It’s not supposed to be heavy. Don’t I know who I am? I don’t struggle. Me? Something else is to blame. The bar. The plates. The music. The earths gravitational pull to the sun. I told myself I was going to waltz in and blitz everything in my path. I wasn’t prepared for heavy. Something only half as heavy as my work set is feeling heavy? I was thinking solely about the work set. To be more specific, the end of the work set. Shit now the warm ups are hard. My confidence just flew out the window. Maybe I’m not so good. Maybe I’m not strong enough. Maybe I should buy a razor back singlet, bright coloured short shorts, get tattoos and start training for festivals. Fuck it, why even train any more? Everything is down hill from here.
Inevitably I always screw the lift and contemplate suicide.
However, when I feel like crap. When I’m anxious and scared I get so tightly wound up that I’m focused on every little detail. A building could be on fire with people falling out of the windows plunging to their death, “Sorry I’ve got more important stuff to worry about.” The first warm up set. That’s the hardest lift I’m ever going to do and I treat it accordingly. I’m not even thinking about the second warm up set let alone the work sets. This first warm up is going to destroy me so I need to make sure everything is perfect.
It all sounds so horrible doesn’t it? Why would anyone put themselves through something that makes them feel so bad? Why? Because there is nothing I’ve ever come across in all my years that provides the personal satisfaction of weight training. Progressing and doing something I’ve worked so hard to achieve and never done before.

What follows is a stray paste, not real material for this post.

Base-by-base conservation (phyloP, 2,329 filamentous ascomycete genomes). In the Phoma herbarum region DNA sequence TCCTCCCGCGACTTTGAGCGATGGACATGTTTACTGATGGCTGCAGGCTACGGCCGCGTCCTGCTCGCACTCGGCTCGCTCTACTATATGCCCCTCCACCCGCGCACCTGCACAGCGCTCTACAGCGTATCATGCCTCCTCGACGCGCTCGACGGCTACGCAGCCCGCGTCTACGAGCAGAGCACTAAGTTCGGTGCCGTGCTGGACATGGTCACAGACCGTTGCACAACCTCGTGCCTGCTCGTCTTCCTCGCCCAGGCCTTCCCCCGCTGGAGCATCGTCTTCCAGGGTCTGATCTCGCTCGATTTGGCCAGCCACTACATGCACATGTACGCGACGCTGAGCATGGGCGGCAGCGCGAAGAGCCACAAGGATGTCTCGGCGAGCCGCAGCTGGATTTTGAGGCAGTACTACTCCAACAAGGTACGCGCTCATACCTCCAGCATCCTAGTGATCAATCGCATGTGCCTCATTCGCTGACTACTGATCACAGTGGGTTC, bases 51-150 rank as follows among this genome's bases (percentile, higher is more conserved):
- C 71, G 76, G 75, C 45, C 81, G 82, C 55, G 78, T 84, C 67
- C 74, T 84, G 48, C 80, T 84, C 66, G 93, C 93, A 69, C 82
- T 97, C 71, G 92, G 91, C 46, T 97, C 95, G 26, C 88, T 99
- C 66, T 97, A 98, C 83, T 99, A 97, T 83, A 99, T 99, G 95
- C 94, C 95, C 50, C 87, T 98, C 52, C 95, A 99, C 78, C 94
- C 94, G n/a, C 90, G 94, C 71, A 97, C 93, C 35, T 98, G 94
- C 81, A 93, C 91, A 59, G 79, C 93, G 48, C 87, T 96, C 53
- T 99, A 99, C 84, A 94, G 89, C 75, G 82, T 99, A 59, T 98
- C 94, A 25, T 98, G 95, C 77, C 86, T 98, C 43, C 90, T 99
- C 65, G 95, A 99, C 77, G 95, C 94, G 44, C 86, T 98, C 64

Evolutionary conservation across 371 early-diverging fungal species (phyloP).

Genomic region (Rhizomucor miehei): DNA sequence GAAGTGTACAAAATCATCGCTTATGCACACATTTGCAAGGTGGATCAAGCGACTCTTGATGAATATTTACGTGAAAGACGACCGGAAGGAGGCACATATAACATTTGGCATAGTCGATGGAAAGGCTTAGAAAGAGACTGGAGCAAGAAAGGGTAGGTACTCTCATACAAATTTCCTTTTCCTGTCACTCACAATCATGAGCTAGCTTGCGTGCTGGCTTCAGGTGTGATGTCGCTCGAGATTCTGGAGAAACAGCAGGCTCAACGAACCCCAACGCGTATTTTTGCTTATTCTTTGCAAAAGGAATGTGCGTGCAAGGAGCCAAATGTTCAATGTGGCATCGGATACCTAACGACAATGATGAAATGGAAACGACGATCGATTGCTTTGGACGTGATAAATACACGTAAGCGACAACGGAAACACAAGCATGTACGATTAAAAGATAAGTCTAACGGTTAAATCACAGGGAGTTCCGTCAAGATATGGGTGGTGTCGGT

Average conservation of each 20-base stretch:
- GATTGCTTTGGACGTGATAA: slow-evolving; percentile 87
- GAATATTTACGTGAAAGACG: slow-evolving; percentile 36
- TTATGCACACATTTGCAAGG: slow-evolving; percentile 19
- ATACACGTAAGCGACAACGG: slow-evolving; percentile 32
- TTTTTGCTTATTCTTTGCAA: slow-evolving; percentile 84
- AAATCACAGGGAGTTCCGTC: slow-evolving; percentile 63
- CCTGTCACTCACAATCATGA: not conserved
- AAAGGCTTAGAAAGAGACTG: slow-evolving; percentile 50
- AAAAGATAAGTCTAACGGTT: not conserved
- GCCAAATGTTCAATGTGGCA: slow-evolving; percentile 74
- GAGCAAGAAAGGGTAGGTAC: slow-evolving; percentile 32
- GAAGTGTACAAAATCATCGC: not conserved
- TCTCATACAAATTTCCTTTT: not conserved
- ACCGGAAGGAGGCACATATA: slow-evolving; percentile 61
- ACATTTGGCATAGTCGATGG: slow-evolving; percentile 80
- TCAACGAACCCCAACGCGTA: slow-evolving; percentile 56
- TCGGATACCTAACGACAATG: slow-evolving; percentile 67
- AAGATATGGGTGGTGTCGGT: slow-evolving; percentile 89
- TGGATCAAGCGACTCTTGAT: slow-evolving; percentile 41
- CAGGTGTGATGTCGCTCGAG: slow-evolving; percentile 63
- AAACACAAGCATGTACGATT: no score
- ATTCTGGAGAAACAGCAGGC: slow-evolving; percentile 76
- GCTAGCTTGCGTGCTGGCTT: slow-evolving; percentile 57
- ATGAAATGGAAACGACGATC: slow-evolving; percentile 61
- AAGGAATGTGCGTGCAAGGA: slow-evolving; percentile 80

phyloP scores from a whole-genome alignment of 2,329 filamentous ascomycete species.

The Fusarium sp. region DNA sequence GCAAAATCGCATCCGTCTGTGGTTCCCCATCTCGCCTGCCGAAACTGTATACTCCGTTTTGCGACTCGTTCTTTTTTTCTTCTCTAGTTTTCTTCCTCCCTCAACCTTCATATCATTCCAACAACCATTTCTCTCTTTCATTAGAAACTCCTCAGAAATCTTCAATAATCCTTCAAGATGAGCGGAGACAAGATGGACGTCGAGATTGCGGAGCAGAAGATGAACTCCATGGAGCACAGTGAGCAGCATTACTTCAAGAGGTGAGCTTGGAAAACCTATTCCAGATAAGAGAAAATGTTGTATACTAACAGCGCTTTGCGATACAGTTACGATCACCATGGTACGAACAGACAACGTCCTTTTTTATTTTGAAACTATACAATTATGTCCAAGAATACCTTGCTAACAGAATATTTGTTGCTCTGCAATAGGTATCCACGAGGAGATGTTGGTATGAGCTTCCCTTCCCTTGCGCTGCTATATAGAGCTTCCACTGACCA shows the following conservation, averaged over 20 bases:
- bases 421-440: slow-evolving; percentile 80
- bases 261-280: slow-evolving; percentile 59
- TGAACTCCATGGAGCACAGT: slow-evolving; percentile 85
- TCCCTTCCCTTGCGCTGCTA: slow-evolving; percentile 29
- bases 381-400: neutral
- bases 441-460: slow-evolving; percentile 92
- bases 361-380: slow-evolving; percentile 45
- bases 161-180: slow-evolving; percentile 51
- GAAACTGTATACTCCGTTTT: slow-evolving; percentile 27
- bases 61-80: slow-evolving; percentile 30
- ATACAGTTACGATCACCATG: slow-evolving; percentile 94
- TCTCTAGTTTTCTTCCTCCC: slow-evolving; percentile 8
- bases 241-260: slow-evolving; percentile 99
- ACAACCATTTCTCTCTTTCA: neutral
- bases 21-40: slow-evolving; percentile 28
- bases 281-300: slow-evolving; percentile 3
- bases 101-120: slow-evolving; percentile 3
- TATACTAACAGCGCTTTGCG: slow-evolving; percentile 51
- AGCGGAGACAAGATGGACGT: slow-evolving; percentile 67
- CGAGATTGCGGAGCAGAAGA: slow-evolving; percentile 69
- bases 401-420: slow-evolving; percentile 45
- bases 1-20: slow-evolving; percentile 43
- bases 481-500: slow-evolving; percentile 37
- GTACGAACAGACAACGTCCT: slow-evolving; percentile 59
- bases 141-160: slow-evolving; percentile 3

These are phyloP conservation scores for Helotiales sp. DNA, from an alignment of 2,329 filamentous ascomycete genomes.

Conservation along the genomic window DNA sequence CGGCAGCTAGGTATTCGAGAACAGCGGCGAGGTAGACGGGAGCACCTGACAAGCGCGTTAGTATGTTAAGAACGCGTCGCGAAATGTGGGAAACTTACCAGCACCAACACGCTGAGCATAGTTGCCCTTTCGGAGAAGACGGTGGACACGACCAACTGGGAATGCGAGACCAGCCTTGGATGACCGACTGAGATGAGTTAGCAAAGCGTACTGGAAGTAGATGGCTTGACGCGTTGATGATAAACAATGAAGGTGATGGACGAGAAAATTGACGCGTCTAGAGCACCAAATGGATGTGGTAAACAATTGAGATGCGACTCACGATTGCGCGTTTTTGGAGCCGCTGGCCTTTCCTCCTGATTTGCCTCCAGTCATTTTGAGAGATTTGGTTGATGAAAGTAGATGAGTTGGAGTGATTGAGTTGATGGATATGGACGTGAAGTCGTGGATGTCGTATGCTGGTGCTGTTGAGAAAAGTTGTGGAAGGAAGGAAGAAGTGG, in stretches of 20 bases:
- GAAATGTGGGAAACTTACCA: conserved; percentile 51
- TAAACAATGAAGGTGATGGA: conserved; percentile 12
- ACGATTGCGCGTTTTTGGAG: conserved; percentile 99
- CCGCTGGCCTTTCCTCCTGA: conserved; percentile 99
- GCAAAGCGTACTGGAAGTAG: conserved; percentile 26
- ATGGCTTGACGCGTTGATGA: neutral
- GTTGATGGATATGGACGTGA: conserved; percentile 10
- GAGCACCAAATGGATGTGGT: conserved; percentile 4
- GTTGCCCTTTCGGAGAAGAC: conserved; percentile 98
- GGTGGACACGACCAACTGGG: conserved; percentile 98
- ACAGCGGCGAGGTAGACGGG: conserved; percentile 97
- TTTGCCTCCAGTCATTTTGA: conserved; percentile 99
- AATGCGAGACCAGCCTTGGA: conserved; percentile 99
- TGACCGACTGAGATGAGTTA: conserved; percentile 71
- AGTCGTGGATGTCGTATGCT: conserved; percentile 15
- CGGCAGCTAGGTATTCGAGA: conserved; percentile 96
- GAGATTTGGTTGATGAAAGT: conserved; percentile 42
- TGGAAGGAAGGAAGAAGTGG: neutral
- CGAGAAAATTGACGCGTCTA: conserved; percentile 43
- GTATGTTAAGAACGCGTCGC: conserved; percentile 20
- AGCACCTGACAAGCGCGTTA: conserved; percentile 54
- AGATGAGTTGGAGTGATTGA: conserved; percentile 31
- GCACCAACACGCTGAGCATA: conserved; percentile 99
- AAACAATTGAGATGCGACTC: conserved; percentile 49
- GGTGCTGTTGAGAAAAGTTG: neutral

It sounds so corny and cliched doesn’t it? Like one of those deep and meaningful memes. And everyone knows how much I love deep n meaningful shit! But weight training is about as individual as you can get. It’s you with a bar and plates. That’s it. You lift it or you don’t. You fail or you don’t. It’s all you. You train hard and make progress or you end up using photo editing software to manipulate your “progress” photos. Ultimately no one helps and even if you get spotted, coaching advice or tips, it was still all you that lifted that weight. No one can ever take that away from you.
You are a better human being for having made that progress.
Someone said to me many years ago, “Never under estimate what you do in the gym because it carries over to every day life.” The discipline and mental power you display in the gym speaks volume of the kind of person you are and normally is displayed in how you conduct yourself in normal situations.
Now I’m not saying what I go through is what everyone should experience. Everyone has their own process. To be perfectly honest I wish I didn’t have to contemplate suicide every time I go for an important lift. What I’ve only just realised, is I need to go through all of this. This is my process. This is how I mentally prepare to do what needs to be done. If I don’t do it, I’m not ready and I’m not focussed and no amount of pre workout scoops (not that i use them) hardcore slogans on bright coloured singlets or swearing at the bar will fix that.
It’s all about focus. Focussing on the thing that matters.